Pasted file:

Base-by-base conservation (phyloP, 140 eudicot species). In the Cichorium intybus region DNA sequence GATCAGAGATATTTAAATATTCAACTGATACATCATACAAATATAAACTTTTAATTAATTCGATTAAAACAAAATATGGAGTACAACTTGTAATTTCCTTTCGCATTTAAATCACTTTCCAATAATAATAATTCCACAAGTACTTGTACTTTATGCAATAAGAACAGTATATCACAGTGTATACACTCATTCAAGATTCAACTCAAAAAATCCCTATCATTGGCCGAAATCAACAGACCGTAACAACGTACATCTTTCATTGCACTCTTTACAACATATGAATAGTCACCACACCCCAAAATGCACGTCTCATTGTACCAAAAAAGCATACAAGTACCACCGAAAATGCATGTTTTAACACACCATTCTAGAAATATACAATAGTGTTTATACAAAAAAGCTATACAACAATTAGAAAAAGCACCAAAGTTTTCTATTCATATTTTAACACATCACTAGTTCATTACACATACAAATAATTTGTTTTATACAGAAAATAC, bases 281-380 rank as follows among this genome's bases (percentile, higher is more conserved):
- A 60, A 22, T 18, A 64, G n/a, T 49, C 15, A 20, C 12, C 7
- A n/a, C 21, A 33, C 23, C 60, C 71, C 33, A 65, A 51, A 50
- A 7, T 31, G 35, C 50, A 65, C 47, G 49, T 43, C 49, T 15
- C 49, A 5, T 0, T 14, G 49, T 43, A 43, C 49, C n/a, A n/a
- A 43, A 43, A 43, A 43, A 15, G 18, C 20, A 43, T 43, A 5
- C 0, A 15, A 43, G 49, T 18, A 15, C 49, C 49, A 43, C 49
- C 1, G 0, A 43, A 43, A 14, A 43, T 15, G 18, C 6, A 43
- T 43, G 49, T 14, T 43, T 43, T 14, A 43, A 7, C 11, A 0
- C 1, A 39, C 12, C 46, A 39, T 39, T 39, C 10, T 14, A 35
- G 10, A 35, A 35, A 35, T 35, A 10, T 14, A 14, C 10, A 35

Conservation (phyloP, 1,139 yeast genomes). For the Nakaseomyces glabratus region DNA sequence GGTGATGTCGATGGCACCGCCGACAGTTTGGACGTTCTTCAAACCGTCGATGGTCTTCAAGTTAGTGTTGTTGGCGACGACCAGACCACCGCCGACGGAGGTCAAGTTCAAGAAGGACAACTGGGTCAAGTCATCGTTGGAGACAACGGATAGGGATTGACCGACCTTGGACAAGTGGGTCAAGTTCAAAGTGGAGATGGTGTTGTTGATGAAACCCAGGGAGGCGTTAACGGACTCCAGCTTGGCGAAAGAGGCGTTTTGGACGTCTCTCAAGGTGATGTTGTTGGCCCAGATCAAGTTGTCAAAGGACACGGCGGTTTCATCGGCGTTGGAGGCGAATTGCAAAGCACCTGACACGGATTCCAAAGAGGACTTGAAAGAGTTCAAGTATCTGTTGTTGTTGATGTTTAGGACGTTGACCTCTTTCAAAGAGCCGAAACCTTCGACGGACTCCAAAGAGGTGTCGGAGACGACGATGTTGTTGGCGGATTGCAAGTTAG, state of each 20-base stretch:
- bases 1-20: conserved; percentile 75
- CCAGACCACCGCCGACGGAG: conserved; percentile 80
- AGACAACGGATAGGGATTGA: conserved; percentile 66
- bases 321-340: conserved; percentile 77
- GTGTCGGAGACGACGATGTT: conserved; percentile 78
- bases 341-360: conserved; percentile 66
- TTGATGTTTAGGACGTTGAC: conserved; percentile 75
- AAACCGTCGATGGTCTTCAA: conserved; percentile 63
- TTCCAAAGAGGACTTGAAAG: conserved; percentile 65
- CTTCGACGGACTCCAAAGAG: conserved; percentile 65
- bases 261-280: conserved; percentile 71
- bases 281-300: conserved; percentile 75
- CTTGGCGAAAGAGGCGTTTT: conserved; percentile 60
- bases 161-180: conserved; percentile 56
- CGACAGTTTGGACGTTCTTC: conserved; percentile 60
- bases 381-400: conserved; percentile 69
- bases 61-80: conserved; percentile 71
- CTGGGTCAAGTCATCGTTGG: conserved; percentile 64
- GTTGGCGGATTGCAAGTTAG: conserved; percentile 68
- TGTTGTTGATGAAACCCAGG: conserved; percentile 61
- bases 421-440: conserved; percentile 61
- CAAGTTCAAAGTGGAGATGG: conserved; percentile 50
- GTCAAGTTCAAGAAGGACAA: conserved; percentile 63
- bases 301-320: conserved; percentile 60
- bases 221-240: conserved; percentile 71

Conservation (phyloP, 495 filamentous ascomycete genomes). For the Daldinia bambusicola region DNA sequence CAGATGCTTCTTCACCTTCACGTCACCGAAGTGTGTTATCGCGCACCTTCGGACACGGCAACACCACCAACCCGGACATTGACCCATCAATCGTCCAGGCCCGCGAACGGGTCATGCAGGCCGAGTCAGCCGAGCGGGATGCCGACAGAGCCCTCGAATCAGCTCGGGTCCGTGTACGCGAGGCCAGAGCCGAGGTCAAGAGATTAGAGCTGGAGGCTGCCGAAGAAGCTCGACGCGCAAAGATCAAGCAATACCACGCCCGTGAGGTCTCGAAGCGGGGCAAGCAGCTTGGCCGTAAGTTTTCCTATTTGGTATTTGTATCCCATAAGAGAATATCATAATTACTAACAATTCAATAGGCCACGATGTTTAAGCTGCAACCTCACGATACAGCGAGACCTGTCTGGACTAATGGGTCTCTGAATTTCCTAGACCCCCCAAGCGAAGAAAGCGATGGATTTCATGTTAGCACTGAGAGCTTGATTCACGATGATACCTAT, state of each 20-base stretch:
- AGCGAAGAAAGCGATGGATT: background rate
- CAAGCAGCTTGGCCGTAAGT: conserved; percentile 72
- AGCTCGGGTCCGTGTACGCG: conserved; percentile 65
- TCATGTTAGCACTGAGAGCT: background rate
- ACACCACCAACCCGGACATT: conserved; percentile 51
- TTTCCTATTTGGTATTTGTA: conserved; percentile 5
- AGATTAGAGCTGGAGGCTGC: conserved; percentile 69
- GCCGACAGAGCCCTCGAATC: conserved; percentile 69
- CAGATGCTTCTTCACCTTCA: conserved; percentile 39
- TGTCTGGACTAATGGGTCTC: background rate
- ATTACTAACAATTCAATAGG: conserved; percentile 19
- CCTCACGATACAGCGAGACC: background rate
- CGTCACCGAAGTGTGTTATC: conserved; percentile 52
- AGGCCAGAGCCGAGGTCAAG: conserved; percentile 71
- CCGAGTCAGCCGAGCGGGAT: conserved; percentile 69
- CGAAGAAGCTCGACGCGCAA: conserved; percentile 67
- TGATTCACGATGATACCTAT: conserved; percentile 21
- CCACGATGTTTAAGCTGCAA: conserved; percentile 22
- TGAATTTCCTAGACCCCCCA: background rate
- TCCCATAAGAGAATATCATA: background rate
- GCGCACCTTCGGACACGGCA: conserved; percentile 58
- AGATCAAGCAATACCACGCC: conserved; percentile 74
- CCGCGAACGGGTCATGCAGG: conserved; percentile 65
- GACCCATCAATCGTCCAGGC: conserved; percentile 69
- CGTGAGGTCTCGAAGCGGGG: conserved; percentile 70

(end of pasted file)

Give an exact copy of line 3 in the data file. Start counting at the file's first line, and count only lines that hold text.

- A n/a, C 21, A 33, C 23, C 60, C 71, C 33, A 65, A 51, A 50